William Tyndale was born about 1495 in Gloucestershire. He studied from 1510 to 1515 at Magdalen Hall, Oxford, taking the Bachelor of Arts and the Master of Arts. He spent some time in study at Cambridge as well. After his ordination to the priesthood, about 1521, he entered the service of Sir John Walsh at Little Sodbury, Gloucestershire, as domestic chaplain and tutor. In 1523 he went up to London and obtained a similar position in the household of a rich cloth merchant, Humphrey Monmouth.
About 1522 Tyndale conceived the project of translating the Bible into English, but when Cuthbert Tunstall, the Bishop of London, refused his support, Tyndale left for Germany, settling at Hamburg. He never returned to his native land. The printing of his first translation of the New Testament in 1525 at Cologne was interrupted by the local magistrates, but was completed at Worms later that year. On the translation’s arrival in England the following year, it was bitterly attacked by William Warham, the Archbishop of Canterbury, and Tunstall and Thomas More. Tyndale spent most of his remaining years at Antwerp, where he frequently revised his New Testament translation and worked on other writings, including <em>A Prologue on…Romans</em> (1526) and <em>Obedience of a Christian Man</em> (1528). He wrote against Cardinal Wolsey and Henry the Eighth’s divorce from Catherine of Aragon, and against Sir Thomas More, his ablest opponent. Like Luther, he insisted on the authority of Holy Scripture, but in the course of his work on translation he moved away from Luther’s teaching on justification by faith towards an idea of justification by faith and works. Besides his New Testament translation, Tyndale also published translations of the Pentateuch (1530) and Jonah (1531), and left Joshua through Second Chronicles unpublished in manuscript form. His biblical translations, made directly from the Greek and Hebrew into straightforward, vigorous English, remain the basis of the Authorized (King James) Version and those versions that follow in that translation tradition (including the Revised Standard Version, the New Revised Standard Version, and the English Standard Version).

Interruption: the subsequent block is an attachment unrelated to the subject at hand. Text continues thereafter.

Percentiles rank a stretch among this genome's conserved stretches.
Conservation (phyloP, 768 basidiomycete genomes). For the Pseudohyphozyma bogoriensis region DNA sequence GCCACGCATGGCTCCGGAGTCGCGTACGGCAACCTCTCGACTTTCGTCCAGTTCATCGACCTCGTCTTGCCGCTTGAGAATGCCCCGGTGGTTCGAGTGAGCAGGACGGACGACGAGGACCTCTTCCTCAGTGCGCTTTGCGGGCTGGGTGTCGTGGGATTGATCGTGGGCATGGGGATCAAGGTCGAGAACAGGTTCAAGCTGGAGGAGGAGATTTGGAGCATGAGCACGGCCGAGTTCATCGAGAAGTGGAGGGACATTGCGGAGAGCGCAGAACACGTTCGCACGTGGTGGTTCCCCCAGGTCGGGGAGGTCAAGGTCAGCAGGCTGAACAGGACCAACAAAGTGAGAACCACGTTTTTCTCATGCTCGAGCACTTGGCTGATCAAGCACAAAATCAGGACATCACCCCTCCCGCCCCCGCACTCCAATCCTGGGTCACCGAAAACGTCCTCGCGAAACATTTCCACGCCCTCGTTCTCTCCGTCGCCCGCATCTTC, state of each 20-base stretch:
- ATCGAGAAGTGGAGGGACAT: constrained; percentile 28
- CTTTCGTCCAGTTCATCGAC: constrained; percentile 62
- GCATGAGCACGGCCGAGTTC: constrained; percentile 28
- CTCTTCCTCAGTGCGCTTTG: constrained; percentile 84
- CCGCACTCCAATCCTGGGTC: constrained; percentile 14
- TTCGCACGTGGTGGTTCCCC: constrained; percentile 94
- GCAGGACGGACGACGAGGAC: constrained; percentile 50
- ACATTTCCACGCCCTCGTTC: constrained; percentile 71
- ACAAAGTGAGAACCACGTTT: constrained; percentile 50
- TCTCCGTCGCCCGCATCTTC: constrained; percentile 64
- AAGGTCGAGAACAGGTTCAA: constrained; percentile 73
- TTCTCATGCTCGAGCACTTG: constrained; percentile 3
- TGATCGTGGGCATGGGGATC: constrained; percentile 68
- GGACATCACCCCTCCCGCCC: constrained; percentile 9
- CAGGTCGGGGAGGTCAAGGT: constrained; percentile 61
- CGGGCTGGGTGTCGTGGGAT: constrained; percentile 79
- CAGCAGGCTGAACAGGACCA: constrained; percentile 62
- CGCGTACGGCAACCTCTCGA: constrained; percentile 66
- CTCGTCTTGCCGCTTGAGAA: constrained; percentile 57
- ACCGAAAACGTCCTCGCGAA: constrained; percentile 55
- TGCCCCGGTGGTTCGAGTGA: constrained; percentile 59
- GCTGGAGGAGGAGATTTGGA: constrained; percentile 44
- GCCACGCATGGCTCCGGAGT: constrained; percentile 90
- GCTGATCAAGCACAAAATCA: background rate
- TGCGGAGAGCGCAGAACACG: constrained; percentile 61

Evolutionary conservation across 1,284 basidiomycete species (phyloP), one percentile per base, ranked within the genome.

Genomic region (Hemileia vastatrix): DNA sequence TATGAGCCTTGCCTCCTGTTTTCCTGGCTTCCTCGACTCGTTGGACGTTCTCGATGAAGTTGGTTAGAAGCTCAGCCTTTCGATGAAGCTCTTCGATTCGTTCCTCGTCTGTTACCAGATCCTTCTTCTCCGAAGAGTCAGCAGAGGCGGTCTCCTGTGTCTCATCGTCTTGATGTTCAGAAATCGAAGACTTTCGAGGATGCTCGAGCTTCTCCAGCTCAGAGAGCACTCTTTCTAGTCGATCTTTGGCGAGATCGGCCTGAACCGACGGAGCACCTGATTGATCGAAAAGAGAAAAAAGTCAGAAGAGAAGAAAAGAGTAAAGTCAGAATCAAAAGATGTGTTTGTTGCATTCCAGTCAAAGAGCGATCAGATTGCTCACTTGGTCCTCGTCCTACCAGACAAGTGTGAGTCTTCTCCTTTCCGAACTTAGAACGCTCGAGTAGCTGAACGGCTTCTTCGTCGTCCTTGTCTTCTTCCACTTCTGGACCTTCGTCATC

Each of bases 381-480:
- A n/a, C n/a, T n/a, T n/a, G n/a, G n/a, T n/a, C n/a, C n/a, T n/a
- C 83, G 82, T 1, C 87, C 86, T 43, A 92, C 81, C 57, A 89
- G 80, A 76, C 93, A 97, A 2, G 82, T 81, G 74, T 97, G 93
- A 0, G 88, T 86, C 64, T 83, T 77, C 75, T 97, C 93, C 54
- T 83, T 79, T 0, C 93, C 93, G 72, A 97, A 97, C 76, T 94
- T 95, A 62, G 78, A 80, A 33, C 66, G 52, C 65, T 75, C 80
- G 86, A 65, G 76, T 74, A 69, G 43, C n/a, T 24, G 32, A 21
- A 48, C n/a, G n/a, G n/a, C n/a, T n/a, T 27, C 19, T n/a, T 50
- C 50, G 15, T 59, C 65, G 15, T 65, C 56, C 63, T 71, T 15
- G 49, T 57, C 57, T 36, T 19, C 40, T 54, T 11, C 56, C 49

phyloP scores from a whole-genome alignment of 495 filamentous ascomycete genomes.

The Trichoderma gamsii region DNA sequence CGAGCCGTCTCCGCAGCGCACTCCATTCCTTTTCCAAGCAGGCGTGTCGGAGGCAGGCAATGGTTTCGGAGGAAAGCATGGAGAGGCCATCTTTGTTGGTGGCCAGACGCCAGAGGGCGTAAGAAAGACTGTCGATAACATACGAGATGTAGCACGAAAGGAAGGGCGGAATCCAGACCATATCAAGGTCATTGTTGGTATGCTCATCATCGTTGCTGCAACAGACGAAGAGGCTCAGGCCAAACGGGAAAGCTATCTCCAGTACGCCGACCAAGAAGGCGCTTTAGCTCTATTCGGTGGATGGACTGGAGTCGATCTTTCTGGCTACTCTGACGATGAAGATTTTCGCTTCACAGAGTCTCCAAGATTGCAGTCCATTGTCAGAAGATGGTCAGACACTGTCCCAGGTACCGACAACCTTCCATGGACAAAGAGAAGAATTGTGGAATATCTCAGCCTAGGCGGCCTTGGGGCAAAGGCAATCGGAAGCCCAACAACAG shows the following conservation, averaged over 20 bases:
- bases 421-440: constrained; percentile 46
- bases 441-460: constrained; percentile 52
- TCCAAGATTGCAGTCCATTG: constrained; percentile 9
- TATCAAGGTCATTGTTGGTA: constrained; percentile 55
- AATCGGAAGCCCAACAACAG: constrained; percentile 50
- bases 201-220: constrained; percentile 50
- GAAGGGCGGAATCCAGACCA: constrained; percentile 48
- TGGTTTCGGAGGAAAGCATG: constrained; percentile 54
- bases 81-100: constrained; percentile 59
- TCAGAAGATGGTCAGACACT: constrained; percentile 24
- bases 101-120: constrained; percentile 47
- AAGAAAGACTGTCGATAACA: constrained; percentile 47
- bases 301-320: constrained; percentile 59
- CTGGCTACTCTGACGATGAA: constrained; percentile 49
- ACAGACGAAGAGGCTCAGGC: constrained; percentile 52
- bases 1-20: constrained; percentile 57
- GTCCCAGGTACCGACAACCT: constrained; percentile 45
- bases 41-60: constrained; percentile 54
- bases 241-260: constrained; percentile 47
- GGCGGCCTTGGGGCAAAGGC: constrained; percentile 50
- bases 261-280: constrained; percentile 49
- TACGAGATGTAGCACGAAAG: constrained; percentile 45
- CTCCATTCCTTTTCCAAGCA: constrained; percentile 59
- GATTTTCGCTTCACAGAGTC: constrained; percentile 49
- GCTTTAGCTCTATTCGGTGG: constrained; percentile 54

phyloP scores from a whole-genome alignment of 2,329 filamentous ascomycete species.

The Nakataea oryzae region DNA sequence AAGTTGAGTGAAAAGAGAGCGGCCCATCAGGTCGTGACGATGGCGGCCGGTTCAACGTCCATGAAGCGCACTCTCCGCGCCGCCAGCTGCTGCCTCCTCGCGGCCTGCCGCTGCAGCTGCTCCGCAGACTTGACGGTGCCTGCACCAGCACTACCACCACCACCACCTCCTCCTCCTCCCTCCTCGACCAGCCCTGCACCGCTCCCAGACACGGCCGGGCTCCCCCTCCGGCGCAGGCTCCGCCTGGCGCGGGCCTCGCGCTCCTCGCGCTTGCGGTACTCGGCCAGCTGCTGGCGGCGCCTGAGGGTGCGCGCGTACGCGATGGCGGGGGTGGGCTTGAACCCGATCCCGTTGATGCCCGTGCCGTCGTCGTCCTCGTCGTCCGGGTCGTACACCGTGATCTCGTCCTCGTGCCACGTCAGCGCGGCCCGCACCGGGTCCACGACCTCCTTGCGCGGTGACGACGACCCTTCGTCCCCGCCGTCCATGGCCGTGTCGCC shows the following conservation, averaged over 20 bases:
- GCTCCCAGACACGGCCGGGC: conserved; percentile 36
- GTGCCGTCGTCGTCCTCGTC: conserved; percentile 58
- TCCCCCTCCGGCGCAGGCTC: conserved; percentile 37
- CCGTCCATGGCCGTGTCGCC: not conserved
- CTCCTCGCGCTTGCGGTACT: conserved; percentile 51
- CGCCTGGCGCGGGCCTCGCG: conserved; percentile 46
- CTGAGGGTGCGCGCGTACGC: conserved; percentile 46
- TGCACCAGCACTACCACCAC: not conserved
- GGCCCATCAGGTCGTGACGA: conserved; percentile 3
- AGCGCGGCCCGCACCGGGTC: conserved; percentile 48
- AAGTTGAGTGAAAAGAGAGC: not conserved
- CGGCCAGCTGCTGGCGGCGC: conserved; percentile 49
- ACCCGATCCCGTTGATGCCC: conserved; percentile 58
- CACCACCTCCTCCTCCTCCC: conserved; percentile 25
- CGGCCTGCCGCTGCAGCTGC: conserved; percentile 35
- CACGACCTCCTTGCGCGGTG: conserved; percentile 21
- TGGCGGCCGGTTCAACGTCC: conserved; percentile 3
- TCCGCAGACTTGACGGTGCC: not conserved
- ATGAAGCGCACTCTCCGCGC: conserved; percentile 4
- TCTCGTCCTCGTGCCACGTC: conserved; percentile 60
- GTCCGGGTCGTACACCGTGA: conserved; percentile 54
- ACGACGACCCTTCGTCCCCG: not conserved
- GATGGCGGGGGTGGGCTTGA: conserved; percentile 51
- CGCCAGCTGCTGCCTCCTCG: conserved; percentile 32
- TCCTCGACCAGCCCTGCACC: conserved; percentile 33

Tyndale was arrested in 1535, imprisoned at Vilvorde, near Brussels, and strangled and burned at the stake, probably on October 6, 1536. His last words were prophetic: “Lord, open the King of England’s eyes.” Three years later and at the instance of King Henry the Eighth, the Great Bible was published and ordered to be placed in every church. The translation depended heavily on Tyndale’s English translation.
<p style=”text-align: right;”>prepared from <em>Lesser Feasts and Fasts </em>(1980)
and<em> The Oxford Dictionary of the Christian Church</em></p>
Almighty God, you planted in the heart of your servant William Tyndale a consuming passion to bring the Scriptures to people in their native tongue, and endowed him with the gift of powerful and graceful expression and with strength to persevere against all obstacles: Reveal to us your saving Word, as we read and study the Scriptures, and hear them calling us to repentance and life; through Jesus Christ our Lord, who lives and reigns with you and the Holy Spirit, one God, for ever and ever. <em>Amen</em>.<strong>
<em>The propers for the commemoration of <a href=”http://www.lectionarypage.net/LesserFF/Oct/Tyndale.html”>William Tyndale, Priest</a>, are published on the Lectionary Page website.</em>